Tax Identification Numbers for Businesses and Trusts
by Layne T. Rushforth
Your Tax ID. Your tax identification number is your social security number if you are a U.S. citizen or a resident alien. It is applied for using IRS Form SS-5. A non-resident alien can also apply for tax identification number using IRS Form W-7.
Tax ID for Entities. A separate tax identification number (also "employer identification number" or "EIN") is required for business entities and irrevocable trusts that are not considered grantor trusts. The IRS also refers to this taxpayer identification number as an EIN even when the taxpayer entity is not an employer. IRS Form SS-4 is used to apply for this number, but it is also available online on the IRS web site.
EIN for Trusts. An EIN for a trust is applied for using the same IRS Form SS-4 (or online web site) as for business entities.
Grantor Trusts. Your social security number can be used as the EIN for a trust that is considered a "grantor trust" under federal income tax law. A grantor trust is recognized as a separate entity under state law but is ignored for purposes of federal income tax law. Grantor trusts include all revocable trusts and irrevocable trusts for the benefit of the trust's creator (who might be referred to as the grantor, settlor, or trustor). Some irrevocable trusts — sometimes called "intentionally defective grantor trusts" ("IDGTs") — are intentionally designed to be grantor trusts for federal income-tax purposes even though the settlor is not a trust beneficiary.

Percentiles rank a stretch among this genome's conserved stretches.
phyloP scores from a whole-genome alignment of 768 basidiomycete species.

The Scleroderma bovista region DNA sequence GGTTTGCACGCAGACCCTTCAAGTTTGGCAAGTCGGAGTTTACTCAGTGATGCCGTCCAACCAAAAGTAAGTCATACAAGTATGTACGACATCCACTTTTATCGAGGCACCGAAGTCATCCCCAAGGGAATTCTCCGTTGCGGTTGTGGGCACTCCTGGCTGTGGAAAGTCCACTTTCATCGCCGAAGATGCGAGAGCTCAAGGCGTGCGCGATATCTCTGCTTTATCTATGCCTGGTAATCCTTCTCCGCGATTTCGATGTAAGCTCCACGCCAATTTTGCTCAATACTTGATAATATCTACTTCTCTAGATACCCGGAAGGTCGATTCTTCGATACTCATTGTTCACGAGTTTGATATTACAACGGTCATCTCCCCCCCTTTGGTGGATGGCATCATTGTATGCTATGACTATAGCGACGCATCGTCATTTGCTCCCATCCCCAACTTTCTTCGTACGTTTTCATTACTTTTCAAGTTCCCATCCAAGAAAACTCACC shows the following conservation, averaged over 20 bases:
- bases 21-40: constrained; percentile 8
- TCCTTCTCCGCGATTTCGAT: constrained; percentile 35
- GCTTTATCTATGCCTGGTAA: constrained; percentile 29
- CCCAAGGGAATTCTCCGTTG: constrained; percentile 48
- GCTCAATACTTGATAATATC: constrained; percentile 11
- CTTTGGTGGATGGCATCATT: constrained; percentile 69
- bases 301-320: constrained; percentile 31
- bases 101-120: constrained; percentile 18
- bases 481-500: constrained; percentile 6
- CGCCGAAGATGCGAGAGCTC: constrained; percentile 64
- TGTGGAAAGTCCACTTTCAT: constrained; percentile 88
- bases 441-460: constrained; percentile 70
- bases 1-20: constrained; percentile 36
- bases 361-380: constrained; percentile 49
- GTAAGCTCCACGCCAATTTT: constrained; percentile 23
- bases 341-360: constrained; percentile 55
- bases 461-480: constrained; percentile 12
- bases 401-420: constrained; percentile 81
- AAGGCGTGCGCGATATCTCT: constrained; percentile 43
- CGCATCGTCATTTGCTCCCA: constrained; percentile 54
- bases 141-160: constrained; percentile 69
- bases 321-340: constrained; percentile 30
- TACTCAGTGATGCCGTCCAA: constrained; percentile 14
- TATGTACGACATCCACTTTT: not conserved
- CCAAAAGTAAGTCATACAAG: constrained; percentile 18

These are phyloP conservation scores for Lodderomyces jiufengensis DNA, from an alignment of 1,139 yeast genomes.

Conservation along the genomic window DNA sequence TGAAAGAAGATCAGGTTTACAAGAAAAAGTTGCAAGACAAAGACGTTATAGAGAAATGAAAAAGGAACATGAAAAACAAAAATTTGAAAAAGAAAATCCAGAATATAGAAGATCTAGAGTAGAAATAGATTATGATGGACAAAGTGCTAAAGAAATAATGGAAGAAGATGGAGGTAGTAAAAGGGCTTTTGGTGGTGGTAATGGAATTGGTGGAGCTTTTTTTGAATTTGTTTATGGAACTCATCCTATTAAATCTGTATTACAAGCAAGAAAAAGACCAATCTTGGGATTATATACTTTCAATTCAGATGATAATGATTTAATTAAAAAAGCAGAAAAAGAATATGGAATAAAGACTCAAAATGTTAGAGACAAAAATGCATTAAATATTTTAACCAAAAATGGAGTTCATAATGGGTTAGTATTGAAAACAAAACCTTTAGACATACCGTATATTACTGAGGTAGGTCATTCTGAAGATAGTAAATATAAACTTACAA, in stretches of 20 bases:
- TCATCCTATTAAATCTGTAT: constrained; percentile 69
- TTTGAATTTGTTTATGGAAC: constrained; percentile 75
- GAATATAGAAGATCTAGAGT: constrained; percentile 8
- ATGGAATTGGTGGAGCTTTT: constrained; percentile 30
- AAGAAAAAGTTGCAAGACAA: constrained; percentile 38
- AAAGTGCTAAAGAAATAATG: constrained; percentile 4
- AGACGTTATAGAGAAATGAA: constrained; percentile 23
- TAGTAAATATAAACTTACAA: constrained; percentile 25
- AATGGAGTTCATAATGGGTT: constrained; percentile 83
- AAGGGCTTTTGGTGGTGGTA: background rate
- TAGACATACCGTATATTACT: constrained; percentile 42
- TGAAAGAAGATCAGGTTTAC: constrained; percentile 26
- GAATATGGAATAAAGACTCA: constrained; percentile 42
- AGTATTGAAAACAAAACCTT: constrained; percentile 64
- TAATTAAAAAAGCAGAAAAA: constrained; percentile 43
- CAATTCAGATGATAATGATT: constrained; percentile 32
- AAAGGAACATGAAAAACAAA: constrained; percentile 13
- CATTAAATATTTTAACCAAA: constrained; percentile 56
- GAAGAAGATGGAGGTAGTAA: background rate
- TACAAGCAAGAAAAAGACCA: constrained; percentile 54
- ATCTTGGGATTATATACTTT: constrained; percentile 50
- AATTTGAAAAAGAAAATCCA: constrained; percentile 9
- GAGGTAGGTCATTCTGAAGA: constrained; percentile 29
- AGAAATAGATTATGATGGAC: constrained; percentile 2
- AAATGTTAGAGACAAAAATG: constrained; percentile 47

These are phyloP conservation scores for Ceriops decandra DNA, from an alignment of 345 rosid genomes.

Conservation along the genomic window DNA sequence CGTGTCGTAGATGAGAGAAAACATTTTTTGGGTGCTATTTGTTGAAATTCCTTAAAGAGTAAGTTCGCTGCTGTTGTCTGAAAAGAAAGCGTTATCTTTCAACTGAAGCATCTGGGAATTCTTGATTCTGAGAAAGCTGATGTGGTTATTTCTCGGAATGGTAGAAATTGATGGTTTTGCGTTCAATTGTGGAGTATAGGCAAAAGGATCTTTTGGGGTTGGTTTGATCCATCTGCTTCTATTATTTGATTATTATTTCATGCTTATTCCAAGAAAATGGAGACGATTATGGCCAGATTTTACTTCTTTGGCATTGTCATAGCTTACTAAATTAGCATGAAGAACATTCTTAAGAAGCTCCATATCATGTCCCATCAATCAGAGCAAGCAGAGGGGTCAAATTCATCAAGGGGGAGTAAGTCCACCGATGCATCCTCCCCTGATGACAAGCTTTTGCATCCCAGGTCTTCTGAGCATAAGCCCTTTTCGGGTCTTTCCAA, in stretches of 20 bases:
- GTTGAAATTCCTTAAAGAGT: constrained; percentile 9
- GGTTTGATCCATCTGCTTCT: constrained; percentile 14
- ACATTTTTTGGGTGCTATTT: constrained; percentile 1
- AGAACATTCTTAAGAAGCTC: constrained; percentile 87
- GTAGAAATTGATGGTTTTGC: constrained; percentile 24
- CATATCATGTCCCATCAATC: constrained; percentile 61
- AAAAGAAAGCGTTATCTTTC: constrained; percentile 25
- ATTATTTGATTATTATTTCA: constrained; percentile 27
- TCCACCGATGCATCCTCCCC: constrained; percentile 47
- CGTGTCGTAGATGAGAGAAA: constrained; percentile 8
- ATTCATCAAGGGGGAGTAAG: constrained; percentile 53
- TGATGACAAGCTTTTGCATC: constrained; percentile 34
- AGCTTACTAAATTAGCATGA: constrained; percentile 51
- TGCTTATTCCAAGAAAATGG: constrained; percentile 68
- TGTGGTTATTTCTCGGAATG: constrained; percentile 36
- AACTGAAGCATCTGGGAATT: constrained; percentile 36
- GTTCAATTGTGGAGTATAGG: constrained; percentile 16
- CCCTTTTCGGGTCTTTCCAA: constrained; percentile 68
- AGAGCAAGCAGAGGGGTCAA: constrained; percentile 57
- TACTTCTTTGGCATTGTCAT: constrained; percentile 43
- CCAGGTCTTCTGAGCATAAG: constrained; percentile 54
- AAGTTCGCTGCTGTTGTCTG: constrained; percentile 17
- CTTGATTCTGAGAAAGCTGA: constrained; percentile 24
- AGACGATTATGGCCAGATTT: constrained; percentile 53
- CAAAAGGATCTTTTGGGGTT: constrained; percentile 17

EIN for Irrevocable Grantor Trusts. Even though federal tax law permits you to use your social security number as the EIN for a grantor trust, we recommend applying for an EIN if the trust is irrevocable. There are a number of reasons for this recommendation:
A separate EIN helps keep the financial records for irrevocable trusts separate from your personal financial records.
Having a separate EIN reduces the risk of giving the settlor inappropriate access to trust assets. Banks and other financial institutions often give unlimited online access to all accounts using the same SSN.
As to a Nevada asset-protection trust (a.k.a., "self-settled spendthrift trust" or "SSST"), if online access allows the settlor to make transfers unilaterally, the spendthrift trust protection is at risk under Nevada law.
As to completed-gift trusts, online access can cause estate-tax inclusion under federal estate-tax law.
Request for EIN. When you open a financial account, you will be requested to provide a EIN. Sometimes this is done by asking you to complete, sign, and submit an IRS Form W-9. Be sure to submit the EIN corresponding to the individual or entity that owns the asset. If you find that a financial institution has an incorrect EIN, provide the institution with an IRS Form W-9 to update their records.